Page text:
Face-to-face interaction networks describe social interactions in human gatherings, and are the substrate for processes such as epidemic spreading and gossip propagation. The bursty nature of human behavior characterizes many aspects of empirical data, such as the distribution of conversation lengths, of conversations per person, or of inter-conversation times. Despite several recent attempts, a general theoretical understanding of the global picture emerging from data is still lacking. Here we present a simple model that reproduces quantitatively most of the relevant features of empirical face-to-face interaction networks. The model describes agents which perform a random walk in a two dimensional space and are characterized by an attractiveness whose effect is to slow down the motion of people around them. The proposed framework sheds light on the dynamics of human interactions and can improve the modeling of dynamical processes taking place on the ensuing dynamical social networks.

  18. A study on the multiple dynamic wavelength distribution for gigabit capable passive optical networks

    Directory of Open Access Journals (Sweden)

    Gustavo Adolfo Puerto Leguizamón

    2014-04-01

    Full Text Available This paper presents a data traffic based study aiming at evaluating the impact of dynamic wavelength allocation on a Gigabit capable Passive Optical Network (GPON. In Passive Optical Networks (PON, an Optical Line Terminal (OLT feeds different PONs in such a way that a given wavelength channel is evenly distributed between the Optical Network Units (ONU at each PON. However, PONs do not specify any kind of dynamic behavior on the way the wavelengths are allocated in the network, a completely static distribution is implemented instead. In thispaper we evaluate the network performance in terms of packet losses and throughput for a number of ONUs being out-of-profile while featuring a given percentage of traffic in excess for a fixed wavelength distribution and for multiple dynamic wavelength allocation. Results show that for a multichannel operation with four wavelengths, the network throughput increases up to a rough value of 19% while the packet losses drop from 22 % to 1.8 % as compared with a static wavelength distribution.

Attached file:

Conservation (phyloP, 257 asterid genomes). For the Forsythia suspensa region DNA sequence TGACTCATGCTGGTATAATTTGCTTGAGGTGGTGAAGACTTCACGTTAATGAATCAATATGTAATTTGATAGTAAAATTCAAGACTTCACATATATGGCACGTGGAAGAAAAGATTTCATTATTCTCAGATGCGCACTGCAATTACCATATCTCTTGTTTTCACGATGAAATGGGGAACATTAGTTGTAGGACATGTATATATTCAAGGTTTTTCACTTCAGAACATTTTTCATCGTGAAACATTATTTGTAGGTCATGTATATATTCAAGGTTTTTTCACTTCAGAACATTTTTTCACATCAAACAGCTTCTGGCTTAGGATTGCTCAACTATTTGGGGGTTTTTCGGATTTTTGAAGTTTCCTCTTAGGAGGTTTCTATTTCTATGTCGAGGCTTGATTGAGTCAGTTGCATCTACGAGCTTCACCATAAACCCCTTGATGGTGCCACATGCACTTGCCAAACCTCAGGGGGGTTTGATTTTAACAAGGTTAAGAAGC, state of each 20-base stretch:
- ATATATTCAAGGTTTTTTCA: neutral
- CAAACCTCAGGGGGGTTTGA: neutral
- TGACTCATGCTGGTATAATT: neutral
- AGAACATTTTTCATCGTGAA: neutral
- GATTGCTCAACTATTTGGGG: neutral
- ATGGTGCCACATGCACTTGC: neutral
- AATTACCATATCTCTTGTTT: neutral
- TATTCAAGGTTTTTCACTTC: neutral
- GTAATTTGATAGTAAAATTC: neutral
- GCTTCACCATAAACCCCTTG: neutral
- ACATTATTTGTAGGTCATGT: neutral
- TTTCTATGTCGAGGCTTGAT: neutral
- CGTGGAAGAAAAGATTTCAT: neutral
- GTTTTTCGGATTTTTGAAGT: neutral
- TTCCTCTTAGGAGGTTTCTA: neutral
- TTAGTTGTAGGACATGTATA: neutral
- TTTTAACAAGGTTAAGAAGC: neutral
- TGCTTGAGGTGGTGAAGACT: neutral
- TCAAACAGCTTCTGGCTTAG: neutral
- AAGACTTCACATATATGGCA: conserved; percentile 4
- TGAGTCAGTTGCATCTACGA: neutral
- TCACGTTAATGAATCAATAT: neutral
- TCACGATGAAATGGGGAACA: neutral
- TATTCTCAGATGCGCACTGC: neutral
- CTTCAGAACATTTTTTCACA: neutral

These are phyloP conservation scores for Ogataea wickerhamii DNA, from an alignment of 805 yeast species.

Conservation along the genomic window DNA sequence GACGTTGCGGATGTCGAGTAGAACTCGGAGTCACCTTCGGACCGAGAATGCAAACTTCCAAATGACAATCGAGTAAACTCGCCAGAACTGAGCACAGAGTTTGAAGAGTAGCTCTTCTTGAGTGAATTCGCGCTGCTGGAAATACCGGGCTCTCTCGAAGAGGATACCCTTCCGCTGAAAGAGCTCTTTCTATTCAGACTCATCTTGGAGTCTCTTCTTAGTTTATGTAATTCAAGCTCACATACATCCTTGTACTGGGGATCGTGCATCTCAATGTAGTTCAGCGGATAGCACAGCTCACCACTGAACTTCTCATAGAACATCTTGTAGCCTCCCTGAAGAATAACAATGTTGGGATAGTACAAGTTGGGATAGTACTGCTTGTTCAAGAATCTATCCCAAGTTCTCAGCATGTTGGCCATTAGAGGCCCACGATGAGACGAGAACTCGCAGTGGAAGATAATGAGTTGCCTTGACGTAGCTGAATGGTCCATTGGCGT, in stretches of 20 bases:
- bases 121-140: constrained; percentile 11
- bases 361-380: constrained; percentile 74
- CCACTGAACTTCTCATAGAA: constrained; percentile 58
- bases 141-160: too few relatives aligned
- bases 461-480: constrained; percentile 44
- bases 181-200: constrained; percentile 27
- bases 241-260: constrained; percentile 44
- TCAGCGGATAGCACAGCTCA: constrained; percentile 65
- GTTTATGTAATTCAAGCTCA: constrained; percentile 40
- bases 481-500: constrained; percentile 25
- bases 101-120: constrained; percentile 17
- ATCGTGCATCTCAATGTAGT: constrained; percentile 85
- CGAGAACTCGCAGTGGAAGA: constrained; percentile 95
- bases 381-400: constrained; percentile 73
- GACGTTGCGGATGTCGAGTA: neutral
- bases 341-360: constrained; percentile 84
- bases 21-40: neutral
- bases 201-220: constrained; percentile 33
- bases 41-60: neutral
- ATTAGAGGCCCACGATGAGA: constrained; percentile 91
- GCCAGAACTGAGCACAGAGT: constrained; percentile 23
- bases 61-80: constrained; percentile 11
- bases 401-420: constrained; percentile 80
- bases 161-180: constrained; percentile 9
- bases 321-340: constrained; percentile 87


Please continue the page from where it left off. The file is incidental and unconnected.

19. Spatiotemporal Dynamics and Reliable Computations in Recurrent Spiking Neural Networks

    Science.gov (United States)

    Pyle, Ryan; Rosenbaum, Robert

    2017-01-01

    Randomly connected networks of excitatory and inhibitory spiking neurons provide a parsimonious model of neural variability, but are notoriously unreliable for performing computations. We show that this difficulty is overcome by incorporating the well-documented dependence of connection probability on distance. Spatially extended spiking networks exhibit symmetry-breaking bifurcations and generate spatiotemporal patterns that can be trained to perform dynamical computations under a reservoir computing framework.

  20. SEWER NETWORK DISCHARGE OPTIMIZATION USING THE DYNAMIC PROGRAMMING

    Directory of Open Access Journals (Sweden)

    Viorel MINZU

    2015-12-01

    Full Text Available It is necessary to adopt an optimal control that allows an efficient usage of the existing sewer networks, in order to avoid the building of new retention facilities. The main objective of the control action is to minimize the overflow volume of a sewer network. This paper proposes a method to apply a solution obtained by discrete dynamic programming through a realistic closed loop system.

  1. Effect of Adaptive Delivery Capacity on Networked Traffic Dynamics

    Institute of Scientific and Technical Information of China (English)

    CAO Xian-Bin; DU Wen-Bo; CHEN Cai-Long; ZHANG Jun

    2011-01-01